raising fsb = no boot

intellisquid

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Hello all, new member and would-be OCer here. :)

My FSB and DRAM were both running fine at 166 mhz. I raised the DRAM clock to 200 mhz, which seems to work fine. But the FSB clock jumper only allows 133, 166 or 200 (While I think my CPU and mobo should both support 333). Setting it to 200 prevents WinXP from loading at all. I just get a blank screen after POST.
I think it's a bottleneck with my memory, but I want to check with you folks first before I upgrade anything. Setup:
MSI KM400-A
Athlon XP 2600+
512 MB Kingston PC2100, DDR SDRAM

On the CPU, I'm not sure if I have the 333 bus version or not. Is there a way to find out? CPU-Z reports my 'Bus Speed' as 333, but says my FSB is 166. How are these two different?
And on the RAM, the model number says it's 266. CPU-Z reports it as PC2100/133 mhz, because it's DDR I guess? However the BIOS only allows 200 mhz, not 266 for some reason. This is all pretty confusing. :|
Would anyone like to graciously clear this up for me?
 

c0d1f1ed

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PC2100 memory is intended to run at 133 MHz. So 166 MHz is already a high overclock. It's amazing you can even boot at 200 MHz. So stick to the 166 MHz it's the best you can get out of that system. Upgrading is not worth the money, unless you buy a whole new Athlon 64 system.
 

khha4113

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CPU-Z reports my 'Bus Speed' as 333, but says my FSB is 166. How are these two different?
166MHzx2=333MHz, DDR (Double-data-rate). However, your RAM PC2100 only supports 133MHz (or DDR266), so basically, set your RAM at 166MHz (or DDR333) is overclocking it.

:smile: Good or Bad have no meaning at all, depends on what your point of view is.
 

intellisquid

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Thanks guys, this is helping very much. For an upgrade, PC3200 seems pretty cheap(around $45), and goes up to 400 mhz. I would have to stop around 333 mhz if that's my CPU's 'advertised' FSB though, right? Do you guys think buying this RAM would be worth the performance increase?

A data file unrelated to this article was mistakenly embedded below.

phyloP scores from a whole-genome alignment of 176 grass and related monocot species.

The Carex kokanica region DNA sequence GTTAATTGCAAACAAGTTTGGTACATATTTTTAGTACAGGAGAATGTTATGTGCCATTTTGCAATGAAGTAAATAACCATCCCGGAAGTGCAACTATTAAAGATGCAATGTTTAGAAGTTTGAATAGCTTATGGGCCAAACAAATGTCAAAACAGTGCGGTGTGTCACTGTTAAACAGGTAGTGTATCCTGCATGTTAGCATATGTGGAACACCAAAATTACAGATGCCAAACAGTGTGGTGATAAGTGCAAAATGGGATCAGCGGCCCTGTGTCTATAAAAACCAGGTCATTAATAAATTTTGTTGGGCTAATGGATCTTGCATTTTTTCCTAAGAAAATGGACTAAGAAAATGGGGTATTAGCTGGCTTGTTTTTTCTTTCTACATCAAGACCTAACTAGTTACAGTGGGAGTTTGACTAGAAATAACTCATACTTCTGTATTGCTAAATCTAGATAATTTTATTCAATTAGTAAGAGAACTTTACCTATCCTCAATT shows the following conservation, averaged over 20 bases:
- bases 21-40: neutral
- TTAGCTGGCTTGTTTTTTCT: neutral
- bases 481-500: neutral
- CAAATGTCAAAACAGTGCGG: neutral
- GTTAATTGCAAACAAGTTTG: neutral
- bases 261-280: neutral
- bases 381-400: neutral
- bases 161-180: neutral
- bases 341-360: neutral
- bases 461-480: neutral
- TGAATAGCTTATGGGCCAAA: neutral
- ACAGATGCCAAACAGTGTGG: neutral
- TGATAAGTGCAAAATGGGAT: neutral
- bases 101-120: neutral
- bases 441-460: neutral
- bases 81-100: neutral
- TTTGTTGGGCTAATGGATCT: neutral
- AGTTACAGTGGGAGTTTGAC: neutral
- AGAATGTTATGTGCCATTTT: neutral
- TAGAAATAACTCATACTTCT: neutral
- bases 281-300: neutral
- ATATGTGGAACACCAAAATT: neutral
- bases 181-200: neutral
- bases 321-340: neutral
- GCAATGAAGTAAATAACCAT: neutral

intellisquid

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Yes, multiplier is locked as far as I know. The BIOS doesn't let you overclock the CPU, just DRAM and the FSB jumper. The board changes the CPU speed based on what FSB you select, but you can't directly change the speed. <P ID="edit"><FONT SIZE=-1><EM>Edited by intellisquid on 01/29/05 06:53 PM.</EM></FONT></P>
 

endyen

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no, actually your chips is suposed to run at an fsb of 166. If your current ram is okay at that speed, stay with it.
If you want to overclock, you have to raise the fsb above 166. There is no hope at all your computer wood be able to boot at 333. You would need an xp5000+ to do that.
 

intellisquid

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Even if I can't get 333, I would still like to get better than 166. Would upgrading the memory to something faster, like PC3200, let me raise the FSB any at all?
 

jammydodger

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166 is 333. DDR stands for double data rate. What it means is it sends twice the ammount of data for everyclock cycle than single data rate ram would.